When I was in Borneo, I stayed with Bangie, a talented weaver of the pua kumbu cloth, in her longhouse studio. My partner and I ate from her store of Iban rice that she farmed in a cleared space in the middle of the Borneo rainforest.
This rice is different from any other rice I'd tasted. It's full flavored and nutritious, and I thought at the time that it made other rice seem bland in comparison. It would be hard to go back to 'normal' rice again. Everybody around us in the remote longhouse looked fit and strong, and we assumed the rice must play a big part in the apparent health of the people.
It is the women's job to farm rice in Sarawak. They act as stewards, passing the seeds from one generation to another, along with the secrets of their germination, and more prosaic matters like the most suitable type of terrain for each of the many varieties of rice they cultivate, including what is called 'sacred rice'.
Today, many people can afford to buy all the rice they need. Yet, in pockets of areas, many people still farm hill rice.
Bangie is a master weaver with sources of income emanating from her involvement in the global art market. Yet she interrupts her income generating activity to farm rice. Farming for her, takes precedence even though there are clear economic imperatives to weave full time and produce more pieces.
Rice in Sarawak, like in all other Asian countries, occupies a role that borders on the mythical. Historically for the Ibans, rice was attributed with qualities beyond mere physical sustenance. Rice was intrinsic to the complicated network of interconnected cultural performances and practices, and it tapped into sedimented meanings involving rituals, religion, spirituality, ancestors, nature, birds, dew and headhunting.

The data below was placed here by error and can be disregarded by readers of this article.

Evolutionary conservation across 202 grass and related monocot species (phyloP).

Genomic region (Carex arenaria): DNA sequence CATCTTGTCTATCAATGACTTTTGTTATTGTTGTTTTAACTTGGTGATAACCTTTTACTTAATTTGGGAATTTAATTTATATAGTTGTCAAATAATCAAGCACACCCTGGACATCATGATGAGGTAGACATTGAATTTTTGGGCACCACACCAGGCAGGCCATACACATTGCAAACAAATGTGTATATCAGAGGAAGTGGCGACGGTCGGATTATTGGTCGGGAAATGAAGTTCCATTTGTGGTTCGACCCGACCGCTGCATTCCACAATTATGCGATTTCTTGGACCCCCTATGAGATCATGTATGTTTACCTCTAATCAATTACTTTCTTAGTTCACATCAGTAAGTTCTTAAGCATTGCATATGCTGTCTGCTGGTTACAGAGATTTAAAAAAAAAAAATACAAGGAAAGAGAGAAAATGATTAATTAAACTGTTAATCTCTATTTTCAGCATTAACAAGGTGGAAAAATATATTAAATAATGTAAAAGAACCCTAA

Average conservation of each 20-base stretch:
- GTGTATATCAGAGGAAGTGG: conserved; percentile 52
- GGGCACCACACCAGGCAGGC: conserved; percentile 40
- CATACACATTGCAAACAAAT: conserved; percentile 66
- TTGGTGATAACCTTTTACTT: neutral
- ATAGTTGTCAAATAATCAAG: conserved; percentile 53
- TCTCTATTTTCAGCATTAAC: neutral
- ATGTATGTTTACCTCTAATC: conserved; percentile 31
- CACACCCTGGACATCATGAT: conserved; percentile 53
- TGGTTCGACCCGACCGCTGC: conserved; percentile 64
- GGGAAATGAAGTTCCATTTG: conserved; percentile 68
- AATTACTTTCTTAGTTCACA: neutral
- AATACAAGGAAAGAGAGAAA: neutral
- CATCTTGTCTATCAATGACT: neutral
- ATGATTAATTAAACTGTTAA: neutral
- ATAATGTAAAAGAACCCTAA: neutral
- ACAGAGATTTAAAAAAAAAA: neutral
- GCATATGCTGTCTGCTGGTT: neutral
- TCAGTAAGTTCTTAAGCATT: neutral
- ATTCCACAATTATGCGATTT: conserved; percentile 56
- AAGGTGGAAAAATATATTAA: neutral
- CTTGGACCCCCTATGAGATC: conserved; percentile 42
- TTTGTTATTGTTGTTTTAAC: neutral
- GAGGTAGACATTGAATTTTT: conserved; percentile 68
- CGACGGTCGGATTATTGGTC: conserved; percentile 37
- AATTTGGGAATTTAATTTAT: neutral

When we arrived at the longhouse, the various families had just finished harvesting that year’s crop. Nancy, another weaver, told us it was a very good harvest and everybody was exhausted but happy. Her back was aching and her hands were so stiff she found it really hard to weave, even though she had to complete a piece that had been commissioned by a local politician.
It was all worth it for her because by planting and harvesting this year's seeds, she not only had the satisfaction of feeding her family with the produce of her own labors, but she was also preserving the seeds handed down from her great-grandmother to her. She was guardian of her own personal family seed bank, and by cultivating the family's store of seeds, she was continuing a practice she can trace back for generations, maintaining a direct link with her ancestors.
So when we sat down to our dinner of rice served with frog soup, fried fish and leafy greens from the jungle, we were aware that we were consuming much more than the harvest from this year's crop.